Two months ago, while browsing the web page of an on-line analog photography store in Germany, Fotoimpex, I came across a link to a video entitled, “Silver & Light”, made by a brilliant artist named Ian Ruhter. The video takes the viewer inside the thought process and passion behind one man’s dream to create photographic art using one of the oldest photographic processes ever invented – the wet plate collodion. I found the story tantalizing and inspiring. Given the recent publication from our enthusiastic and talented guest poster, Simone Conti, on a modern-day version of a comparably old photographic process, I thought this video would be of interest to our Readers. Some notable quotes from the video: “If you had been searching your whole life for something you love and you found it, what would you be willing to sacrifice?”, “The only limitations there are, are the ones that I put on myself”, and “I am literally pouring my soul onto every plate.” Please, enjoy.
Hi. My name is Elliot Madriss and I teach a successful class at the continuing education facility as part of the University of New Mexico called “Stop Taking Crappy Pictures!”. This class was created as a direct result of my reaction to the very poor quality of images being posted on the Internet and on many professional sites – in my opinion, collectively we are losing our ability to take great photographs. With the advent of incredible cell phone technologies as well as the great sensors that now populate most DSLRs, taking snapshots has been made much easier. However as always, photographs (which are great works of art) are still difficult to take. But don’t blame yourselves, its in your DNA not to see photographically!
I decided to take a small break from my client video work this week and went to Bird Kingdom for a few hours to take a few practice images. [Read more…]
To be honest, it’s not a deal breaker for me. I’m perfectly happy wherever I sit on a plane, as long as it’s not in the cargo hold (although I imagine the luggage could be quite comfy to lie on). I don’t specifically request a window seat. More often than not I’m fast asleep before the plane takes off until after it lands. That usually helps me be rested enough to go out shooting as soon as I’ve checked in to my accommodation.
Summer is usually the season for air shows and that means yet another reason and opportunity to go out shooting. I had intended to visit the Farnborough Air Show this year but unfortunately an exhaust muffler decided to divorce itself from the underside of my car and reconciling the two became my whole day instead. Undoubtedly there’ll be other air shows for me to visit this summer but for now these images here are from previous shows, including the one at Farnborough.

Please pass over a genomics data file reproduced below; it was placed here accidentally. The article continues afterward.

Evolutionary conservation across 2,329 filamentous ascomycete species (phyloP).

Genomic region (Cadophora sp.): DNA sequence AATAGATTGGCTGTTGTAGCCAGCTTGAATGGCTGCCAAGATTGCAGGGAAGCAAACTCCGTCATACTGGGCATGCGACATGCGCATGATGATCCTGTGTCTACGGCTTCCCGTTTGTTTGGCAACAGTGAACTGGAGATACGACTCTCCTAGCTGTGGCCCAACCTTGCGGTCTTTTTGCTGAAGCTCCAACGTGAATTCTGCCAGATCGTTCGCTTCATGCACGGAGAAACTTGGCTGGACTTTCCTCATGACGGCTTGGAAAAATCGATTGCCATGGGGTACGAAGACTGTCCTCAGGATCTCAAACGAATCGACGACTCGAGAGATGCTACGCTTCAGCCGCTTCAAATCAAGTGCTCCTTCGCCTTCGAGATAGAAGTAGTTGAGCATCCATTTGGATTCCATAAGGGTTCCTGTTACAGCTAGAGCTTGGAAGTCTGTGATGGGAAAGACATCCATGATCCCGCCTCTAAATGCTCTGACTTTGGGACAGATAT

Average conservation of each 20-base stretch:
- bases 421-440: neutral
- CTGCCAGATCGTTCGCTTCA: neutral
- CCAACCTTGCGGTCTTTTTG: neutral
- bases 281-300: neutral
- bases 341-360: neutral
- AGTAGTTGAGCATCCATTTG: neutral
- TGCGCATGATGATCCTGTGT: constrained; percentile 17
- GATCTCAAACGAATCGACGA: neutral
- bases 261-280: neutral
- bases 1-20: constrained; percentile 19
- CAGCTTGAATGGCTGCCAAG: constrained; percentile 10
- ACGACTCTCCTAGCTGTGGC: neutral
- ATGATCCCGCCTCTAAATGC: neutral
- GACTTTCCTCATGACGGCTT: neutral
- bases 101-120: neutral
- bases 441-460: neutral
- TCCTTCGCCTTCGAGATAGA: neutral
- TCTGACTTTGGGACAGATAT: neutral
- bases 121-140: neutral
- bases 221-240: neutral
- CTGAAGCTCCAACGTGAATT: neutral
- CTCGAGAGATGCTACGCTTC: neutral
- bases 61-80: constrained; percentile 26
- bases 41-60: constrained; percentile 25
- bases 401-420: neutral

For the past few weeks the United Kingdom has been undergoing a period of turbulent, momentous and mesmerising political events. Rest assured I have no intention of discussing politics here; this site is not for that. But there are decades when nothing much happens for weeks on end and then suddenly a week when a decade’s worth of events thunders down in a blurry, breakneck deluge. Instead of trying to keep up with the speed of our evolving future I felt like taking a moment to revisit the past and seek contemplation and reflection in the company of some of the architects of our history (you can tell I’m a simple guy).
On May 15th I graduated from Carnegie Mellon University in Pittsburgh, PA. Pittsburgh is a vibrant city, known for its industrial heritage. Downtown is located at the convergence of the Allegheny and Monongahela Rivers into the Ohio River, called “The Point.” The hills surrounding the city offer excellent viewpoints for photos. I spent my last two semesters at CMU (August through May) creating images of Pittsburgh’s skyline and architecture during my free time. Twenty of my favorite images are shown below accompanied by a discussion of my creative process.
I know flower posts have been submitted here before and I surely have nothing original to offer but they do make a versatile subject, allowing an appreciation of colour, texture, form and placement. These were all taken inside the Walled Garden at the stunning Wimpole Estate in Cambridgeshire just before my Eastern/Central/Somewhere In Europe trip. The vivid specimens are a fitting testament to the diligence and vision of the team of gardeners there who braved the heat to maintain the beautiful flowerbeds.
Like many folks after I’ve been working hard, either physically or mentally, I like to grab a camera and relax by capturing a few images. This afternoon I finished building a ‘honey-do’ project in the backyard and I had a little bit of available time. So, I grabbed one of my cameras and headed off to Hendrie Valley where I spent an interesting hour capturing some images of birds in flight.
For most folks who enjoy photographing wildlife in general, and birds-in-flight in particular, having additional ‘reach’ with their gear is always preferred. I was out yesterday morning attempting to capture some Purple Martin in flight and came to the realization that sometimes shorter is better.